It is still another aspect of the invention to provide a hand grip control apparatus for controlling an electronic module for a firearm that can be easily moved from one weapon to another without the need for to align the laser located in the module.
It is still another aspect of the invention to provide a hand grip control apparatus for controlling an electronic module for a firearm that can be fitted to various semi-automatic handguns and military rifles requiring a minimum replacement of standard parts.
It is another aspect of the invention to provide a hand grip control apparatus for controlling an electronic module for a firearm that can be easily adjusted by the user to permit the accurate alignment of the laser sight with the barrel of the gun.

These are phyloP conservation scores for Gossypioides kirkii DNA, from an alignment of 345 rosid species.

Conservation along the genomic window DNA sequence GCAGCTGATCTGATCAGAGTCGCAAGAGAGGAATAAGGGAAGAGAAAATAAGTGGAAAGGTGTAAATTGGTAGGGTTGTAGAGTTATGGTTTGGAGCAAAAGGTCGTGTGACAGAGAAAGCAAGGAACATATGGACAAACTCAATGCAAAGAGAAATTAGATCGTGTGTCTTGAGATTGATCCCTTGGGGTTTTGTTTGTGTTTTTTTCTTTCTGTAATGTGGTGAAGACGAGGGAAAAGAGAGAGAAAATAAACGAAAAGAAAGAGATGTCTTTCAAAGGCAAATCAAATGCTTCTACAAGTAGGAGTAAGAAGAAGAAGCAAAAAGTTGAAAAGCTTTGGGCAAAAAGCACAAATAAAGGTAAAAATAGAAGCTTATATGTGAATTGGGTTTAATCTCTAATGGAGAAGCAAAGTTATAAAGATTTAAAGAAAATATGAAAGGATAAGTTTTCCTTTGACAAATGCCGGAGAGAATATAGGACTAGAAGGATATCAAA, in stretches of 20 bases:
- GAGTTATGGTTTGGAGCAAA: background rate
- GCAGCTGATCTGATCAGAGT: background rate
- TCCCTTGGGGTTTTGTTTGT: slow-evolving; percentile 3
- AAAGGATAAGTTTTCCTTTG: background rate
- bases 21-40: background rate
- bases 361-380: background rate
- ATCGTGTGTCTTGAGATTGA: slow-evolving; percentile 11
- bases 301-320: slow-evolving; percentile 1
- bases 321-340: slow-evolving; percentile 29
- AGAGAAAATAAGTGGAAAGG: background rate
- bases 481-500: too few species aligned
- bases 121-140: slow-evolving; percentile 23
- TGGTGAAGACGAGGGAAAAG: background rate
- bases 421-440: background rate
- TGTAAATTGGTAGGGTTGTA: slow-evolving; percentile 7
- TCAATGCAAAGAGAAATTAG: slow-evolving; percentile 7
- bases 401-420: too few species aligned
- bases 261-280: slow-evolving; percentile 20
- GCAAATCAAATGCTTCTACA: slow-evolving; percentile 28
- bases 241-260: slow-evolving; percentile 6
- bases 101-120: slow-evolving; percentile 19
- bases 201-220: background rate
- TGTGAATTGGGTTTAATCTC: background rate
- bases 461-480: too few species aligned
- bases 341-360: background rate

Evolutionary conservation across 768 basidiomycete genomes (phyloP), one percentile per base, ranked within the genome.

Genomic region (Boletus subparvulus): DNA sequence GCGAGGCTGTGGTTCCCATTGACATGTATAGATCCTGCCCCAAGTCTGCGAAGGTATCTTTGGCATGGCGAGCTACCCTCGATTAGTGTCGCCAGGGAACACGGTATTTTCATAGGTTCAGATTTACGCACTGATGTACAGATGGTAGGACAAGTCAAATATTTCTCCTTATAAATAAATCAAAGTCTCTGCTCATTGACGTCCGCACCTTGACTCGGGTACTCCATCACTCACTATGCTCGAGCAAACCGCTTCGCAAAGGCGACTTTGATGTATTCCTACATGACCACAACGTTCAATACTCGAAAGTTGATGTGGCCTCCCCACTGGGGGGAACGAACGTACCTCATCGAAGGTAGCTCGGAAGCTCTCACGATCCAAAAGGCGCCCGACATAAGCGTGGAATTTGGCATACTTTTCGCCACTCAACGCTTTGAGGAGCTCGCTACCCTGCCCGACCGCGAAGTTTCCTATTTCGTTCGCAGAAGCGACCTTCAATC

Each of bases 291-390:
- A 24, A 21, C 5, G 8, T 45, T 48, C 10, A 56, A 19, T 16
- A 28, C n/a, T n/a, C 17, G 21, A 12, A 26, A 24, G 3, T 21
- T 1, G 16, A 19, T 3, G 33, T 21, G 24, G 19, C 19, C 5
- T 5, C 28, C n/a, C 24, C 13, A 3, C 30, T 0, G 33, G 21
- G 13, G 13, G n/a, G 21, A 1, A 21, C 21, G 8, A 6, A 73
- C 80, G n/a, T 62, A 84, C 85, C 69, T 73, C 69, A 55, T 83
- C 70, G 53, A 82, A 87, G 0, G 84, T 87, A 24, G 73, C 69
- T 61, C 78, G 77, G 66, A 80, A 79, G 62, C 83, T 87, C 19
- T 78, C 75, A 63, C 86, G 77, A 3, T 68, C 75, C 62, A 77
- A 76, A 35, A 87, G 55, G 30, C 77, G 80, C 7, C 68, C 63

It is another aspect of the invention to provide a hand grip control apparatus for controlling an electronic module for a firearm that can be inexpensively produced using primarily commercially available parts.
It is another aspect of the invention to provide a hand grip control apparatus for controlling an electronic module for a firearm that can incorporate an infrared diode that makes the dot invisible to the naked eye, but clearly visible using standard night vision equipment.
It is still another aspect of the invention to provide an electronic module apparatus that includes a removable flashlight module, incorporating both infrared and visible light.
It is another aspect of the invention to provide a hand grip control apparatus for controlling an electronic module for a firearm that is extremely light compared to existing lasers and their mounts.
It is still another aspect of the invention to provide a hand grip control apparatus for controlling an electronic module for a firearm that can be controlled using an easily operated keypad attached to one or more modified handgrips which replace the standard factory handgrips with the modified handgrip having a flexible circuit designed to fit therein.